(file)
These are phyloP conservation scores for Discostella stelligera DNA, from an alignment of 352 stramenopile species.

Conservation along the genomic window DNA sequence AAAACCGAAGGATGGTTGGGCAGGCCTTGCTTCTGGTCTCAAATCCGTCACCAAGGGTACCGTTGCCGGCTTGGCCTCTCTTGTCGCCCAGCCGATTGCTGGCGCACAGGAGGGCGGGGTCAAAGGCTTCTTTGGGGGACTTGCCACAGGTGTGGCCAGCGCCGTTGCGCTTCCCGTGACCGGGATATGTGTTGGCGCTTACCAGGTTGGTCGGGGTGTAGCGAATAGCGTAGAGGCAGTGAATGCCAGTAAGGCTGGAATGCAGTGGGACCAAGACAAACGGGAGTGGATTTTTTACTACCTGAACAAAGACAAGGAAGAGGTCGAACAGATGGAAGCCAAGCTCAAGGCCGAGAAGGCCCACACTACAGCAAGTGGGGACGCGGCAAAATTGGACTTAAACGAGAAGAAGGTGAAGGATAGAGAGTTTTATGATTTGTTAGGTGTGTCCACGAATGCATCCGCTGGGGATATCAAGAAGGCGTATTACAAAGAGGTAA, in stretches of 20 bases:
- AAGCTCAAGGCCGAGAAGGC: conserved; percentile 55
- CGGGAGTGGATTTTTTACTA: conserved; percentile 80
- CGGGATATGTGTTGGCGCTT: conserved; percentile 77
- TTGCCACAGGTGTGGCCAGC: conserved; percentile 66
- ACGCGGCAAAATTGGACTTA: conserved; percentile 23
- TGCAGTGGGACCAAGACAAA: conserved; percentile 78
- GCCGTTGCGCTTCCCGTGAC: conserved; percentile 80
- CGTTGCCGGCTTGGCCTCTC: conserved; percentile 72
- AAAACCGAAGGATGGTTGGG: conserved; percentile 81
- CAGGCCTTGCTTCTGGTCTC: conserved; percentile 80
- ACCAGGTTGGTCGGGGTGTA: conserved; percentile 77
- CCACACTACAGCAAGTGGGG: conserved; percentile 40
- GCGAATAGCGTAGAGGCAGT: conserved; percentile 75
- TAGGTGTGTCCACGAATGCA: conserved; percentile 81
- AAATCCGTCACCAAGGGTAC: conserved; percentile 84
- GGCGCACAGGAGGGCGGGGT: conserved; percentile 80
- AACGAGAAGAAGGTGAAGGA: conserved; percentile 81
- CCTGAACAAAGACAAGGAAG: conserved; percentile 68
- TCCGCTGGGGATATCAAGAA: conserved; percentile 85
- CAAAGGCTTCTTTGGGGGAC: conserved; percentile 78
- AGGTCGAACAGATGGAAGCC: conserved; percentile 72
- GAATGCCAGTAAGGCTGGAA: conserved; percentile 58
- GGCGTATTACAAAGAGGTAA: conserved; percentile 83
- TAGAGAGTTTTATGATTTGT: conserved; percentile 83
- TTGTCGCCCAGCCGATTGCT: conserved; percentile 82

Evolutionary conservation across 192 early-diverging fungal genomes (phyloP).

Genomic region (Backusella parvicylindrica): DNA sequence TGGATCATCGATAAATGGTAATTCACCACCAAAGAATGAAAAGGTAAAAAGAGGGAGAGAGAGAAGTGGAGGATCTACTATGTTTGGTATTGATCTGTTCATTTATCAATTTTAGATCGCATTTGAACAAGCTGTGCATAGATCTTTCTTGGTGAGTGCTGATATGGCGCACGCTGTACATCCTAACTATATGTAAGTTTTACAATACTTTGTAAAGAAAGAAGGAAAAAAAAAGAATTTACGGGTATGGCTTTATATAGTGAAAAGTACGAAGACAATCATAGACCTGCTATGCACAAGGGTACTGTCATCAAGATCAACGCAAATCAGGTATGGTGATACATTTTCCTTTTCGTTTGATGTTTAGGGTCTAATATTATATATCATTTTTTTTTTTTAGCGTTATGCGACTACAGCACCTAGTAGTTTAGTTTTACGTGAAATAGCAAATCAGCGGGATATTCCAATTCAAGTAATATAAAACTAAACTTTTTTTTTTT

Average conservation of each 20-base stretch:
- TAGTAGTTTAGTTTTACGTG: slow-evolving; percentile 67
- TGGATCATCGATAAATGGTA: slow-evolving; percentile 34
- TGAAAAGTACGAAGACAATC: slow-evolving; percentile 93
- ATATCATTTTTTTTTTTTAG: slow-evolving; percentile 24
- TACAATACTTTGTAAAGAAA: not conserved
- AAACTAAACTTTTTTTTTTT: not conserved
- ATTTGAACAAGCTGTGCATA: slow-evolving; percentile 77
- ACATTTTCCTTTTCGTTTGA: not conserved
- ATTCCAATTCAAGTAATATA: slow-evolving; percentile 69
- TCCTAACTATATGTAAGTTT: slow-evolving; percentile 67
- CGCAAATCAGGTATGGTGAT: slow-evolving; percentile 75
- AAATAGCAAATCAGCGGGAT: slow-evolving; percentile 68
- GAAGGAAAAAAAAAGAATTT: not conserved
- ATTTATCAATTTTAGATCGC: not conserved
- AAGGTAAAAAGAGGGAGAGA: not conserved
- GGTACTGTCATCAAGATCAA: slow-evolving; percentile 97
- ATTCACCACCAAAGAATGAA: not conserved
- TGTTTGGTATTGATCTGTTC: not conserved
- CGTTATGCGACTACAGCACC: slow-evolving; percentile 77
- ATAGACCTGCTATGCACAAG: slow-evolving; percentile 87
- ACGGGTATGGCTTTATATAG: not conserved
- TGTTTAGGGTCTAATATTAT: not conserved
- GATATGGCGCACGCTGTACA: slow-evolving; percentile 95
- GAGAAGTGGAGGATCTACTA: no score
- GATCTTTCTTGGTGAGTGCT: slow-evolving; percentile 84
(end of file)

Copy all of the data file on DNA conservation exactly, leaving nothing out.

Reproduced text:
These are phyloP conservation scores for Discostella stelligera DNA, from an alignment of 352 stramenopile species.

Conservation along the genomic window DNA sequence AAAACCGAAGGATGGTTGGGCAGGCCTTGCTTCTGGTCTCAAATCCGTCACCAAGGGTACCGTTGCCGGCTTGGCCTCTCTTGTCGCCCAGCCGATTGCTGGCGCACAGGAGGGCGGGGTCAAAGGCTTCTTTGGGGGACTTGCCACAGGTGTGGCCAGCGCCGTTGCGCTTCCCGTGACCGGGATATGTGTTGGCGCTTACCAGGTTGGTCGGGGTGTAGCGAATAGCGTAGAGGCAGTGAATGCCAGTAAGGCTGGAATGCAGTGGGACCAAGACAAACGGGAGTGGATTTTTTACTACCTGAACAAAGACAAGGAAGAGGTCGAACAGATGGAAGCCAAGCTCAAGGCCGAGAAGGCCCACACTACAGCAAGTGGGGACGCGGCAAAATTGGACTTAAACGAGAAGAAGGTGAAGGATAGAGAGTTTTATGATTTGTTAGGTGTGTCCACGAATGCATCCGCTGGGGATATCAAGAAGGCGTATTACAAAGAGGTAA, in stretches of 20 bases:
- AAGCTCAAGGCCGAGAAGGC: conserved; percentile 55
- CGGGAGTGGATTTTTTACTA: conserved; percentile 80
- CGGGATATGTGTTGGCGCTT: conserved; percentile 77
- TTGCCACAGGTGTGGCCAGC: conserved; percentile 66
- ACGCGGCAAAATTGGACTTA: conserved; percentile 23
- TGCAGTGGGACCAAGACAAA: conserved; percentile 78
- GCCGTTGCGCTTCCCGTGAC: conserved; percentile 80
- CGTTGCCGGCTTGGCCTCTC: conserved; percentile 72
- AAAACCGAAGGATGGTTGGG: conserved; percentile 81
- CAGGCCTTGCTTCTGGTCTC: conserved; percentile 80
- ACCAGGTTGGTCGGGGTGTA: conserved; percentile 77
- CCACACTACAGCAAGTGGGG: conserved; percentile 40
- GCGAATAGCGTAGAGGCAGT: conserved; percentile 75
- TAGGTGTGTCCACGAATGCA: conserved; percentile 81
- AAATCCGTCACCAAGGGTAC: conserved; percentile 84
- GGCGCACAGGAGGGCGGGGT: conserved; percentile 80
- AACGAGAAGAAGGTGAAGGA: conserved; percentile 81
- CCTGAACAAAGACAAGGAAG: conserved; percentile 68
- TCCGCTGGGGATATCAAGAA: conserved; percentile 85
- CAAAGGCTTCTTTGGGGGAC: conserved; percentile 78
- AGGTCGAACAGATGGAAGCC: conserved; percentile 72
- GAATGCCAGTAAGGCTGGAA: conserved; percentile 58
- GGCGTATTACAAAGAGGTAA: conserved; percentile 83
- TAGAGAGTTTTATGATTTGT: conserved; percentile 83
- TTGTCGCCCAGCCGATTGCT: conserved; percentile 82

Evolutionary conservation across 192 early-diverging fungal genomes (phyloP).

Genomic region (Backusella parvicylindrica): DNA sequence TGGATCATCGATAAATGGTAATTCACCACCAAAGAATGAAAAGGTAAAAAGAGGGAGAGAGAGAAGTGGAGGATCTACTATGTTTGGTATTGATCTGTTCATTTATCAATTTTAGATCGCATTTGAACAAGCTGTGCATAGATCTTTCTTGGTGAGTGCTGATATGGCGCACGCTGTACATCCTAACTATATGTAAGTTTTACAATACTTTGTAAAGAAAGAAGGAAAAAAAAAGAATTTACGGGTATGGCTTTATATAGTGAAAAGTACGAAGACAATCATAGACCTGCTATGCACAAGGGTACTGTCATCAAGATCAACGCAAATCAGGTATGGTGATACATTTTCCTTTTCGTTTGATGTTTAGGGTCTAATATTATATATCATTTTTTTTTTTTAGCGTTATGCGACTACAGCACCTAGTAGTTTAGTTTTACGTGAAATAGCAAATCAGCGGGATATTCCAATTCAAGTAATATAAAACTAAACTTTTTTTTTTT

Average conservation of each 20-base stretch:
- TAGTAGTTTAGTTTTACGTG: slow-evolving; percentile 67
- TGGATCATCGATAAATGGTA: slow-evolving; percentile 34
- TGAAAAGTACGAAGACAATC: slow-evolving; percentile 93
- ATATCATTTTTTTTTTTTAG: slow-evolving; percentile 24
- TACAATACTTTGTAAAGAAA: not conserved
- AAACTAAACTTTTTTTTTTT: not conserved
- ATTTGAACAAGCTGTGCATA: slow-evolving; percentile 77
- ACATTTTCCTTTTCGTTTGA: not conserved
- ATTCCAATTCAAGTAATATA: slow-evolving; percentile 69
- TCCTAACTATATGTAAGTTT: slow-evolving; percentile 67
- CGCAAATCAGGTATGGTGAT: slow-evolving; percentile 75
- AAATAGCAAATCAGCGGGAT: slow-evolving; percentile 68
- GAAGGAAAAAAAAAGAATTT: not conserved
- ATTTATCAATTTTAGATCGC: not conserved
- AAGGTAAAAAGAGGGAGAGA: not conserved
- GGTACTGTCATCAAGATCAA: slow-evolving; percentile 97
- ATTCACCACCAAAGAATGAA: not conserved
- TGTTTGGTATTGATCTGTTC: not conserved
- CGTTATGCGACTACAGCACC: slow-evolving; percentile 77
- ATAGACCTGCTATGCACAAG: slow-evolving; percentile 87
- ACGGGTATGGCTTTATATAG: not conserved
- TGTTTAGGGTCTAATATTAT: not conserved
- GATATGGCGCACGCTGTACA: slow-evolving; percentile 95
- GAGAAGTGGAGGATCTACTA: no score
- GATCTTTCTTGGTGAGTGCT: slow-evolving; percentile 84